So I posted a tweeted the other day declaring that the majority of current Android phone owners will never see their phones ever getting the Mobile Hotspot feature despite Android announcing the feature first in Froyo, Android 2.2, which was released in May 2010.
Why did I say that?
It’s very simple. The majority of Android handsets simply do not qualify for Froyo updates, usually because the carrier can’t be bothered or they just want to push sales of their newer handsets that come with Froyo installed, like the hundreds of new handsets slated for release in the next six months in a world when Gingerbread already exists.
Some guy replied to my tweet, stating,”I don’t think that applies to SG. I’ve been able to tether internet access from my HTC Desire for months now.”
And the majority of Android-using Singaporeans are using the presumably fugly HTC desire as their phone.
That is simply not true.
While it might be hard for some geeks to see, the majority of Android users in Singapore, like the rest of the world, aren’t tech geeks who look at the specs of the phone over the looks or the price.
Many bought Android devices because they were and are cheaper than iPhones.
Many bought Android devices because they look different than iPhones, in other ways, they think the shape or the of that particular Android phone looks nicer than iPhones.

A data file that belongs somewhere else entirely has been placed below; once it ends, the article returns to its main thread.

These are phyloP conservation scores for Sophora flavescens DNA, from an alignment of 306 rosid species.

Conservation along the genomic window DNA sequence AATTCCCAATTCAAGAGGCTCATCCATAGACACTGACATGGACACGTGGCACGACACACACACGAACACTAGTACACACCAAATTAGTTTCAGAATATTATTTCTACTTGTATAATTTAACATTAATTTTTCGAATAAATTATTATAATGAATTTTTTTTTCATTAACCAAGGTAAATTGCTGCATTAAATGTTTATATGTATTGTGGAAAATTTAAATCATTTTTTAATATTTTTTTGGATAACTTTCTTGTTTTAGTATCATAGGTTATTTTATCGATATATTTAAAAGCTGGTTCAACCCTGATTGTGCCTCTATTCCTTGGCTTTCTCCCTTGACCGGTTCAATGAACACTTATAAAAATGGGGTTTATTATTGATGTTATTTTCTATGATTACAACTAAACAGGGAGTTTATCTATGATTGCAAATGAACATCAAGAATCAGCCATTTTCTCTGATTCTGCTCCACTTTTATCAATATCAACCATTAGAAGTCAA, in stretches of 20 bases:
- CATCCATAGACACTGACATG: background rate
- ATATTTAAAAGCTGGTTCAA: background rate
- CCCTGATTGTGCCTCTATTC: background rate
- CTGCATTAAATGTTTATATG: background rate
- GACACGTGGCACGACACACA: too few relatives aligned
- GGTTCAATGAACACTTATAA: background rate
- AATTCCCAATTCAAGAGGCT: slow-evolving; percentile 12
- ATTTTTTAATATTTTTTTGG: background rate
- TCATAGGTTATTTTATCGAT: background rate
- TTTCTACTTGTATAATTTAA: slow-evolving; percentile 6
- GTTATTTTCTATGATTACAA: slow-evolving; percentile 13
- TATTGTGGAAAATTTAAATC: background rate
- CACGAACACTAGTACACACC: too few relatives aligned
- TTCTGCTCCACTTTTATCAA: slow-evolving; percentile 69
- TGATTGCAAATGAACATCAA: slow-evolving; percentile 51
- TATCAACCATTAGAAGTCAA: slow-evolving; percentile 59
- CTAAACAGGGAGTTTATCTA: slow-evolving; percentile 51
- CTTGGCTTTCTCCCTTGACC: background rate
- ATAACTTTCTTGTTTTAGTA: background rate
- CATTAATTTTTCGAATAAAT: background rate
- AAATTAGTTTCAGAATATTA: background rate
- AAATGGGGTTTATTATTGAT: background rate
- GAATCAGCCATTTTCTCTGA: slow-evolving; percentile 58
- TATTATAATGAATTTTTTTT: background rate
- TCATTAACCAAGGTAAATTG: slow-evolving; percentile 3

Suffice to say that the desire is neither. It was popular, sure, but only for a while before the Galaxy S launch ate its lunch.
Back to the Froyo discussion. So HTC, after its last HTC Magic/Hero 2.1 upgrade fiasco, decided to be the leader this time round and is one of the earliest manufacturers to push Froyo out to its customers, so naturally, desire owners are happy about that.
However, what about the other big name Android phones in Singapore? Namely the Xperias and the Milestones. Fact – they might never see 2.2 without rooting. And while the Galaxy S has Froyo released, there is no Over The Air update. You have to either install a Windows PC “program” to get the update done, or, as Samsung’s official stand, visit a Samsung service centre to get the update done. An informal survey of 35 Galaxy S owners in Singapore by myself indicates that more than half do not know the update exists, and almost all of them can’t really be bothered to update.
Meanwhile, on the other hand, due to the fact that the iPhone is so tightly tied to the computer or the Mac for syncing applications, music and contacts, almost every iPhone owner has their iPhones prompted for updates everytime an iOS update drops and will do the update since it is just a click away.
Suffice to say that when March comes and iOS 4.3 drops, the majority of Android phones which originally came with 2.1 will still be stuck on 2.1. Poor things. Exactly why real Apple haters should get the Nexus series of phones instead of sticking to one of the corny lazy slow inefficient Android partner manufacturers.